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Comparison of methods of differentiating between fresh and frozen-thawed fish or fillets
Duflos, G.; Le Fur, B.; Mulak, V.; Becel, P.; Malle, P. (2002). Comparison of methods of differentiating between fresh and frozen-thawed fish or fillets. J. Sci. Food Agric. 82(12): 1341-1345
In: Journal of the Science of Food and Agriculture. Wiley: London. ISSN 0022-5142, more
Peer reviewed article  

Available in  Authors 

    Fish; Fish fillets; Freezing storage; Thawing; Marine

Authors  Top 
  • Duflos, G.
  • Le Fur, B.
  • Mulak, V.
  • Becel, P.
  • Malle, P.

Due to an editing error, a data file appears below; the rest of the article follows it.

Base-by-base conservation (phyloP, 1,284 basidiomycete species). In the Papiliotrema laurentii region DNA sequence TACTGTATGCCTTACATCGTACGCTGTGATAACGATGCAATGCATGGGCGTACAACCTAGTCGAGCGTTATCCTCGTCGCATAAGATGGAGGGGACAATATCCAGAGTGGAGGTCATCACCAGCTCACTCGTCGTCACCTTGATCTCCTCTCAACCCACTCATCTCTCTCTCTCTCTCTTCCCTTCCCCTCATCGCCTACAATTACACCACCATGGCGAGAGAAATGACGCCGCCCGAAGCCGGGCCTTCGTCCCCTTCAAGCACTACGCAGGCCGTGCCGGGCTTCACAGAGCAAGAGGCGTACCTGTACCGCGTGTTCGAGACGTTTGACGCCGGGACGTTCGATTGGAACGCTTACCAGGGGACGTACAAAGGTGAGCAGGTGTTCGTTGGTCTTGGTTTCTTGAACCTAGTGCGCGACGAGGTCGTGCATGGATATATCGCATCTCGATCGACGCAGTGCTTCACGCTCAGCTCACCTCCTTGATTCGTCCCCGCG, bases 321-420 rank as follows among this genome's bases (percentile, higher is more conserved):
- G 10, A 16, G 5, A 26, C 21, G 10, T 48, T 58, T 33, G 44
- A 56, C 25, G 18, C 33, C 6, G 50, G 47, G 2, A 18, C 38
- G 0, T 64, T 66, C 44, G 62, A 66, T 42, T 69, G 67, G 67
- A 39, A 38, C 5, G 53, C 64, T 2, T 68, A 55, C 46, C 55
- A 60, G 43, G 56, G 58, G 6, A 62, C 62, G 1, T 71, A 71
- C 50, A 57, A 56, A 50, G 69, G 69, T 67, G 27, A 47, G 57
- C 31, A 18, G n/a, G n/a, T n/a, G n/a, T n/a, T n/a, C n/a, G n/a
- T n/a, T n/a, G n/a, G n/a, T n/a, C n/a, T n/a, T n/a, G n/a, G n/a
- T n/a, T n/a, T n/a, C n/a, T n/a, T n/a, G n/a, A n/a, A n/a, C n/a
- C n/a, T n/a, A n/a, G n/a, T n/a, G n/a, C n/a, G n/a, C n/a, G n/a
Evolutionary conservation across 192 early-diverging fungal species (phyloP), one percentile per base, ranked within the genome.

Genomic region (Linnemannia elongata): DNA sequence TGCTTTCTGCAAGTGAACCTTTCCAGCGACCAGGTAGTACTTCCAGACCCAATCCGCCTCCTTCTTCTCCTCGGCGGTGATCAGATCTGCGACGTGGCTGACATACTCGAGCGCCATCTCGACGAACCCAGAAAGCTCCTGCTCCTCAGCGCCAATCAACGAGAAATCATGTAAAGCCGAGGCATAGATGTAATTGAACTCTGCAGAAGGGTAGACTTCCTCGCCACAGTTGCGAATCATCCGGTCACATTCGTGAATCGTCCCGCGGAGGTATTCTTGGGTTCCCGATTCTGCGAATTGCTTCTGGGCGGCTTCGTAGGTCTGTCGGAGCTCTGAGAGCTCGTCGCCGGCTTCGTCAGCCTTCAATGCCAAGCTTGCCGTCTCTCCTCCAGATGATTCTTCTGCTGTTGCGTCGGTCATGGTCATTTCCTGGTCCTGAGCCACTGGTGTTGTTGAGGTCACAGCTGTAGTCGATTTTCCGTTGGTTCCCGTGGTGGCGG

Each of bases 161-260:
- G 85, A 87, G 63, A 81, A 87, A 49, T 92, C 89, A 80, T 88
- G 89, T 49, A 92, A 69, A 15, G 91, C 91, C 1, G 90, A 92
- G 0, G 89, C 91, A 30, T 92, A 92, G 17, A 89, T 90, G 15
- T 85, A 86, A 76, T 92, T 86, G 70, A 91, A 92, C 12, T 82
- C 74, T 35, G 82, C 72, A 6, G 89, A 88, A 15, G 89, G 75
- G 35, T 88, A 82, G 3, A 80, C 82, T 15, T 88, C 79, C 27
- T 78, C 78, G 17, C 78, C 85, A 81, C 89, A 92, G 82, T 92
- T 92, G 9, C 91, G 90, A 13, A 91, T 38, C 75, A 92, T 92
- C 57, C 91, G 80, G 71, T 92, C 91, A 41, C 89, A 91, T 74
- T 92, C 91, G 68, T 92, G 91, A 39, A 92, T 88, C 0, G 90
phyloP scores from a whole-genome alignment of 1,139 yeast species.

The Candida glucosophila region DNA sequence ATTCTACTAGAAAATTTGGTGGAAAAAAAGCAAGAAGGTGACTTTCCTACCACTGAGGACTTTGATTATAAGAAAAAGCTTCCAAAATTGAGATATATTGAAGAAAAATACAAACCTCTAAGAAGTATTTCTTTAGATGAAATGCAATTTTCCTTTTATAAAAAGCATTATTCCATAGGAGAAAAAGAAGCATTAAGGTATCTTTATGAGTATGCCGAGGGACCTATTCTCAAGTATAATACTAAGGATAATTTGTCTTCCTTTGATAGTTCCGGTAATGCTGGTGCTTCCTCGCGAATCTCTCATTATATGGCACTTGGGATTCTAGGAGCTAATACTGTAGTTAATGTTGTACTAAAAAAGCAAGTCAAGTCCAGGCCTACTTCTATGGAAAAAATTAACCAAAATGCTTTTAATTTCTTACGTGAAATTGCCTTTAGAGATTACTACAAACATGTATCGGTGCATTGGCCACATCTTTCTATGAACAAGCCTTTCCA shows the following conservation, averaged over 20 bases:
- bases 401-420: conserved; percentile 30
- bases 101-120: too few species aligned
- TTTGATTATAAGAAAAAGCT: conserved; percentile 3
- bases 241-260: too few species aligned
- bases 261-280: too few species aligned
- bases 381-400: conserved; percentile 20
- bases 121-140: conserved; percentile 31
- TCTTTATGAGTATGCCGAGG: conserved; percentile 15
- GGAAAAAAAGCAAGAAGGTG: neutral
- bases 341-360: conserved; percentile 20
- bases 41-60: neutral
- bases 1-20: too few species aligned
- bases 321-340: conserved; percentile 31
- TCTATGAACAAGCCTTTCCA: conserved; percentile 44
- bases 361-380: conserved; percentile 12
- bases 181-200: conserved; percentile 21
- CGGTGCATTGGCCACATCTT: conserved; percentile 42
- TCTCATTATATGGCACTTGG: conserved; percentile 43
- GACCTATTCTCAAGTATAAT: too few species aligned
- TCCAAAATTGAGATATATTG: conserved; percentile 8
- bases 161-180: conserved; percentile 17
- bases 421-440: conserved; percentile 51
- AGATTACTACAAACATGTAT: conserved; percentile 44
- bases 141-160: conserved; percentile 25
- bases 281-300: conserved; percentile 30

Freezing is an efficient way of storing fish. Objectively though, it is very hard to determine whether a fish has been previously frozen. Following an appraisal of various methods, we selected a physical determination (torrymeter), a physiological examination (eye lens) and three enzymatic assays (-glucosidase, -N-acetylglucosaminidase and -hydroxyacyl-CoA-dehydrogenase) and applied them to three species: plaice (Pleuronectes platessa), whiting (Merlangus merlangus) and mackerel (Scomber scombrus). We also compared the results obtained following slow and rapid freezing and investigated how spoilage affects the torrymeter measurements and -glucosidase assay values. For whole fish the physical method using the torrymeter is a reliable indicator. For fish fillets we recommend the enzymatic method using the -glucosidase assay, which should be accompanied by measurement of the freshness to avoid confusing a frozen-thawed fish and a fish in an advanced stage of spoilage. The values noted for fresh and thawed whiting and plaice indicated cut-off values of 0.15 for whiting and 0.5 for plaice, above which it can be asserted that the sample had been frozen.

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